BY LESLIE BRIDGERS
Portland Press Herald
After a couple of days of rumors, public warnings and plans for heightened security, state and local police determined Thursday that there was no message threatening schools in southern Maine.
“We’ve chased baseless rumors throughout the past 24 hours and found no credible threat directed at any Maine school,” Col. Robert Williams, chief of Maine State Police, said in a prepared statement Thursday afternoon.
The rumors, which authorities say stemmed from talk among high school students and a letter sent by a York school administrator, led police to ramp up their presence on school campuses and parents to consider keeping their children home this week.
Although police found no threat was made, the talk unnerved some parents, and several districts said Thursday they will still have more police officers than usual at their schools as a precaution on Friday — one week since 26 teachers and students were killed by a gunman at a Connecticut elementary school. The gunman also killed his mother before the school shooting.
Some officials are attributing the rumors and their wide circulation to heightened anxiety as a result of last week’s shootings, as well as predictions based on the Mayan calendar about the world ending on Friday.
Gorham Superintendent Ted Sharp wrote in a letter to parents Thursday that the two events “presented a perfect storm for emotions and euphoria to transcend what, in less stressful circumstances, would have been guided by more reasoned judgment.”
Gorham police began investigating the rumors Tuesday, after learning that students were saying “that a text message had surfaced threatening violence against students at the Gorham High School on Friday,” Chief Ron Shepard said at a press conference Thursday afternoon.
He said Gorham police were joined by the Cumberland County Sheriff’s Department, Westbrook police and Windham police, as well as school officials from other towns that were “experiencing disruptions and confusion regarding the alleged text messages.”
At the same time, Shepard said, a York school administrator sent a letter to other districts asking if they had heard rumors in their schools about something bad happening on Friday in relation to the end of the world prediction.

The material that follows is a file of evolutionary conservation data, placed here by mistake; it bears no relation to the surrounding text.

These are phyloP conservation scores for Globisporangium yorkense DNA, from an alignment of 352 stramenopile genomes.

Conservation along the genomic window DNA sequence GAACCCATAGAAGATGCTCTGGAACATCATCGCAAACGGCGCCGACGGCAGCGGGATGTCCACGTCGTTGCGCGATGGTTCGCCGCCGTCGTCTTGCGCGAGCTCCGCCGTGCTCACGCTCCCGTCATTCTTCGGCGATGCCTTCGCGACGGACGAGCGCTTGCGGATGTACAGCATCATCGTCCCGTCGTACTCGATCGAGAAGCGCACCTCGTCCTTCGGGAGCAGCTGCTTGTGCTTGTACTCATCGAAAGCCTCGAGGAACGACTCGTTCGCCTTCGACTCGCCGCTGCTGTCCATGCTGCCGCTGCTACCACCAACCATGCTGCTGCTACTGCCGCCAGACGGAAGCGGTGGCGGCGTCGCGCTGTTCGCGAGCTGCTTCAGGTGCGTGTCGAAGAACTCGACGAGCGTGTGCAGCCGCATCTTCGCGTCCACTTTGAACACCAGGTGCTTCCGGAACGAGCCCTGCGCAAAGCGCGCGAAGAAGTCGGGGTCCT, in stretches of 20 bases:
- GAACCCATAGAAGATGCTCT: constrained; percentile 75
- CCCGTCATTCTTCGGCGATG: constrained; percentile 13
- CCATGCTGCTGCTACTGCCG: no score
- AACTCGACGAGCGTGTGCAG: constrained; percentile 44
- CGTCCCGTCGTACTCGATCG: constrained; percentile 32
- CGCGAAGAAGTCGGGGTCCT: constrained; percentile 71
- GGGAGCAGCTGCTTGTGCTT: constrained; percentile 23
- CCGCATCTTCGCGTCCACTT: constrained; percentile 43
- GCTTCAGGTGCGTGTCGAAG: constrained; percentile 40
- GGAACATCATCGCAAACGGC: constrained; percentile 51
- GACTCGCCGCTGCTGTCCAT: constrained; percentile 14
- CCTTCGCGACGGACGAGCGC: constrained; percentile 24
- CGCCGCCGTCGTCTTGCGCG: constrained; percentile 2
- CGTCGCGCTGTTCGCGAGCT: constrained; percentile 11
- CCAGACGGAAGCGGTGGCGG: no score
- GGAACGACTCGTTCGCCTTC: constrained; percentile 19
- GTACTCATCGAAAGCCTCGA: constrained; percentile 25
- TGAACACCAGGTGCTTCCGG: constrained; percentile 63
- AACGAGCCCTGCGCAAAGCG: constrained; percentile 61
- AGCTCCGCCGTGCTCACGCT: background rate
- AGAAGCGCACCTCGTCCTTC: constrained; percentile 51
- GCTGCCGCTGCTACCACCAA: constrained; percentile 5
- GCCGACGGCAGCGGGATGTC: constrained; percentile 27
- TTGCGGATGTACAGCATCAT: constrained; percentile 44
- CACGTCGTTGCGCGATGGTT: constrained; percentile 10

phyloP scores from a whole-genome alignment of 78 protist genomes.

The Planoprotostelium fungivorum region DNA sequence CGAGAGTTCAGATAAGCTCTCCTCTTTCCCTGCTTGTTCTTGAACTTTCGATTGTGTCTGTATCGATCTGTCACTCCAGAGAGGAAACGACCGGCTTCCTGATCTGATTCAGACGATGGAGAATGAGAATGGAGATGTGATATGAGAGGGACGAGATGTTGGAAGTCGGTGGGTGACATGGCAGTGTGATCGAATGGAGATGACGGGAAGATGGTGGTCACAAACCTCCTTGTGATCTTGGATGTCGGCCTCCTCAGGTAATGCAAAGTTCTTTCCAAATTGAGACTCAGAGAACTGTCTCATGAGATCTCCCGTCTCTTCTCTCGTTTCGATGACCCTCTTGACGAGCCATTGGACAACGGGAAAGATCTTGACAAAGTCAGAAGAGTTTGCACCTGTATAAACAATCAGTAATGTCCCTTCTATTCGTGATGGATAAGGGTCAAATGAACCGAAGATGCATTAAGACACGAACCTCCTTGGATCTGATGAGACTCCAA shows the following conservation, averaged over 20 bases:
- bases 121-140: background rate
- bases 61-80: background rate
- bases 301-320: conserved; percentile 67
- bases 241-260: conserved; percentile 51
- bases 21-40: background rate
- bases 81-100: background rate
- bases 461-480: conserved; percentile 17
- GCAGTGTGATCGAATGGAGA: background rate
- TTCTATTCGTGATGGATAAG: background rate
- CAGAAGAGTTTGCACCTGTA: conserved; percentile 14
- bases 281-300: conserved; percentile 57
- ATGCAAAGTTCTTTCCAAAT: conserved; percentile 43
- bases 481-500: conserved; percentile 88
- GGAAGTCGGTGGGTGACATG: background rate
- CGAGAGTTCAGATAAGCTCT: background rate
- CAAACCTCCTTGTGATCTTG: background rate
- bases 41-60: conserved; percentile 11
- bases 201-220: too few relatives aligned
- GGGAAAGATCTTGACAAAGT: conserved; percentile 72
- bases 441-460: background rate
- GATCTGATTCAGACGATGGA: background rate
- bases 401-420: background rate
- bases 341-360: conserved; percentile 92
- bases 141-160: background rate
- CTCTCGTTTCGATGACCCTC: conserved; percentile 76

Shepard said he didn’t know the name of the York official.
Debra Dunn, superintendent of York schools, said in an email Thursday evening that she is aware of “an inquiry sent to a colleague in the Windham Schools as to whether their students were also reporting rumors pursuant to Friday’s end of the world/Mayan calendar issue,” but she wouldn’t say who sent it.
“It was really one of those things that started with a question that turned into a rumor and here we are,” Williams, of the state police, said in a phone interview Thursday afternoon.
He likened the incident to a game of telephone, where a message keeps changing as it’s passed along. Williams said police usually hear about rumors when they start going around, but not this time.
“It had been spread so widely throughout York and Cumberland counties, we couldn’t get it stopped immediately,” he said. “This one just got way out ahead of police before we got involved.”
Sharp, the Gorham superintendent, sent a letter to school officials in southern Maine on Wednesday afternoon, alerting them to the rumor of a Facebook message threatening harm to schools on Friday and that it “suggests any and all schools in York County and Cumberland County could be a target.”
He later posted a letter on the Gorham School Department’s website about the rumored Facebook message and the district’s plan to have more police officers at schools for the rest of the week.
Several districts followed Sharp with their own letters to parents on Wednesday and Thursday about the potential threat.
Despite the outcome of the investigation, Shepard said Thursday the plan to have more officers at Gorham schools will stay in place, “just because.” Officials from other districts, including Westbrook, Portland, Kennebunk and Cumberland, have said they also will stick with their plans to have an increased police presence.
Kenneth Trump, president of Ohio-based consultant National School Safety and Security Services, said that a threat made after a school safety incident, like the one in Connecticut, “is an unfortunate common phenomenon.”
He said he’s heard of “a good number” of threats made throughout the county since Friday and wouldn’t be surprised if hundreds had been made.
Part of the reason behind it, he said, is that there’s a “heightened awareness by people to report threats that they hear and see,” and those threats are taken seriously.
He said most of them will turn out to be unfounded and are usually the result of poor decision-making by young people who want attention or think they’re making an off-handed comment and don’t understand the consequences.
But sometimes, he said, an incident like the Connecticut school shooting puts someone with mental health problems “over the top.”
Facebook posts from parents in southern Maine on Thursday showed their levels of fear about the rumored message varied.
Before police said there was no threat, some parents posted that they were confident it was a hoax. Others said they would pull their kids out of school for the rest of the week.
Liana Richardson, a senior at Gorham High School, said her mother isn’t letting her go to school on Friday, even though police don’t believe there’s a threat.
“Not worth the risk, I guess,” she said.
Spencer LaPierre, another Gorham senior, said students and teachers don’t seem too concerned about anything happening at the school.
“I’m pretty sure parents are more worried,” he said.
Trump said parents should not be scared to send their kids to school.
“The reality is the days ahead are going to be the safest days in American schools because of the heightened attention” to security, he said.